The Paycheck Protection Program, a vital lifeline that helped keep pandemic-ravaged small businesses afloat, fully reopened to all participating lenders on Tuesday after initially limiting who was eligible.
In an attempt to rectify past criticisms that the program favored larger borrowers, the rescue fund – which provides forgivable loans to businesses if they maintain their payroll – had initially only been available to first-time borrowers, according to new guidance from the Small Business Administration and the Treasury Department.
The federal government also gave priority to minority-owned businesses in the program's first two days by only accepting loan applications from certain lenders that focus on underserved communities. Although the federal government backs the loans, the money is issued by financial institutions such as banks, credit unions and community lenders. Most lenders that participated in the earlier rounds are expected to do so again.
Congress established the rescue fund earlier this year with the passage of the CARES Act at the end of March. Lawmakers authorized another $284 billion last month to provide a second round of forgivable loans to small businesses as part of its more comprehensive $900 billion COVID relief plan, bringing the program's total funding value to $806 billion.
At least $40 billion has been set aside for businesses with 10 or fewer employees and for loans under $250,000 in low-income areas.
The relaunched program is expected to inject much-needed relief into the U.S. economy after employers unexpectedly cut 140,000 jobs in December amid a nationwide surge in COVID-19 cases.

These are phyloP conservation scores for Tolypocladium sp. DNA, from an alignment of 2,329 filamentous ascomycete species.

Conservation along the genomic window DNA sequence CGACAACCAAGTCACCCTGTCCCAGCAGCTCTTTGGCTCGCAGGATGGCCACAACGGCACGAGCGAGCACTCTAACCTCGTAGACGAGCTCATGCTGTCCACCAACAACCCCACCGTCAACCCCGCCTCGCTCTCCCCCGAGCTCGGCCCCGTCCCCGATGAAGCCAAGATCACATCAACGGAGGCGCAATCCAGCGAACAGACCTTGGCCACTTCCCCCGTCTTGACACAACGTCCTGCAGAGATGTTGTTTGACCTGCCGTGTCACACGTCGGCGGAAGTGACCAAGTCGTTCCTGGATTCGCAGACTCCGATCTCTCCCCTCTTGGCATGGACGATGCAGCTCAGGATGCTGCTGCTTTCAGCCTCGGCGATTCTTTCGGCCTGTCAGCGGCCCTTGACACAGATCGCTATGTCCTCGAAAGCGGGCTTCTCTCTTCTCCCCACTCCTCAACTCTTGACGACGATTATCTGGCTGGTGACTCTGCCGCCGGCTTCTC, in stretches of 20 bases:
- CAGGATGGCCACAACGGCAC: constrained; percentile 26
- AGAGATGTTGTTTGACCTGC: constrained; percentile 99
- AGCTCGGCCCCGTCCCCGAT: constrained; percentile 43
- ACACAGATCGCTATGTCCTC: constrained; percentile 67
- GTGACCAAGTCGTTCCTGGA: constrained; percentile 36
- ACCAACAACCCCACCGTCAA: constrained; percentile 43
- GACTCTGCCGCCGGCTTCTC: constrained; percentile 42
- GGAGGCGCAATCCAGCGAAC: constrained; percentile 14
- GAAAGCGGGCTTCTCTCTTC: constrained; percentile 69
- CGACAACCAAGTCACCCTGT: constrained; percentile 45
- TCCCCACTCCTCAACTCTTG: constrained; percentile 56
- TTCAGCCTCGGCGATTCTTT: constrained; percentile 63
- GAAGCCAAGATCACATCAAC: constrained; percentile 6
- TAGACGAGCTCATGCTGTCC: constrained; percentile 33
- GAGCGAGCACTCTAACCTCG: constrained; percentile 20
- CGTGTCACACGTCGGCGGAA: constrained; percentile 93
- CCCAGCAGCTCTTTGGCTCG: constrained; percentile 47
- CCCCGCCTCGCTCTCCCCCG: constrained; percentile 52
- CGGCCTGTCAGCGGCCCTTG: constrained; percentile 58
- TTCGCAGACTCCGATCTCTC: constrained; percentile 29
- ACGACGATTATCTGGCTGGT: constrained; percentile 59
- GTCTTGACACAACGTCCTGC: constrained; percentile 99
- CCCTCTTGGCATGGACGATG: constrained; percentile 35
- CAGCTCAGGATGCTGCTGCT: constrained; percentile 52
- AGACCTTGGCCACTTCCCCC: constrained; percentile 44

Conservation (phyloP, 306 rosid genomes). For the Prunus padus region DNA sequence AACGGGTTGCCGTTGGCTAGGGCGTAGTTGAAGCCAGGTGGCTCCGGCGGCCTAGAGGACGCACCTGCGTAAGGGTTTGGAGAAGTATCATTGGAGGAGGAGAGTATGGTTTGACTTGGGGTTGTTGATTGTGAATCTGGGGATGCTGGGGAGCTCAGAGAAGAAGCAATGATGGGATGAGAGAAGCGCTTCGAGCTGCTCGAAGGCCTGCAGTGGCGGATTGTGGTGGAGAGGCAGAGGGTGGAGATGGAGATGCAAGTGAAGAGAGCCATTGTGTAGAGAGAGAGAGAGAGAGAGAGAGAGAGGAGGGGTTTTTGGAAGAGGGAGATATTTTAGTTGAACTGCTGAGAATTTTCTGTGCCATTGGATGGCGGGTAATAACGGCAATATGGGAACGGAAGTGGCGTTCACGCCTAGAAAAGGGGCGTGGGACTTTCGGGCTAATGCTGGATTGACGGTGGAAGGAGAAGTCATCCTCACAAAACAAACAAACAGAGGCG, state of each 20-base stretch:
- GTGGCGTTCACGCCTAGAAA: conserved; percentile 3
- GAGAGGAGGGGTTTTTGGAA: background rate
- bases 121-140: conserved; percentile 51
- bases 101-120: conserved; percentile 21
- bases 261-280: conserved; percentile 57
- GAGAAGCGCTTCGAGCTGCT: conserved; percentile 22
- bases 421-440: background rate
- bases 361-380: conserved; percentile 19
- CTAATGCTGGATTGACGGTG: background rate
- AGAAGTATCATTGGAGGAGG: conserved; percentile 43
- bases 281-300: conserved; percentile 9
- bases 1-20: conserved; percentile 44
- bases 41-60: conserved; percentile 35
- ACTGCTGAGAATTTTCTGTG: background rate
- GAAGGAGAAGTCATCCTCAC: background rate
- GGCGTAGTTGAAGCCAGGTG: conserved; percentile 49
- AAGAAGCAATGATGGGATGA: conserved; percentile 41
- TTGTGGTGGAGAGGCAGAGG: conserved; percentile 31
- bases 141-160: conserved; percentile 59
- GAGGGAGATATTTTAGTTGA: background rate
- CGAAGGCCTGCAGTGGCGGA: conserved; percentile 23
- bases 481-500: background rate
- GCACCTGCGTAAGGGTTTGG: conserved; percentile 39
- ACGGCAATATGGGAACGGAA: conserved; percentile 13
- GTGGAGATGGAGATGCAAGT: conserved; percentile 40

While the eligibility formula is the same for first-time applicants, only businesses with 300 employees or fewer are eligible to receive a second loan, which will be capped at $2 million. Borrowers seeking a second forgivable loan also need to prove that they saw a 25% reduction in gross receipts during a quarter in 2020 compared with the same quarter in 2019.
Second-time borrowers that are taking loans of $150,000 or less will not have to immediately provide documentation proving a 25% reduction in receipts and can do so before they apply for forgiveness, according to the rules.
During the first round, businesses with fewer than 500 employees could receive as much as $10 million.
Businesses will still be required to spend at least 60% of the money on maintaining payroll in order for the government to forgive the full loan. The remaining 40% can be spent on operating costs such as mortgages, rent and utilities.
At the program's onset, it was heavily criticized for granting aid to publicly traded companies that had other avenues for relief – even as small businesses languished. The SBA and Treasury Department, which jointly administered the program, scrambled to close the loopholes that allowed multimillion-dollar companies to tap the fund, including pledging to audit any loan worth more than $2 million.
Over the course of roughly four months, the PPP distributed about $525 billion in forgivable loans to 5.2 million companies, saving an estimated 50 million jobs, according to the SBA. The program closed to new applicants at the end of July with roughly $38 billion remaining in the fund.
The program is expected to close to all borrowers on March 31.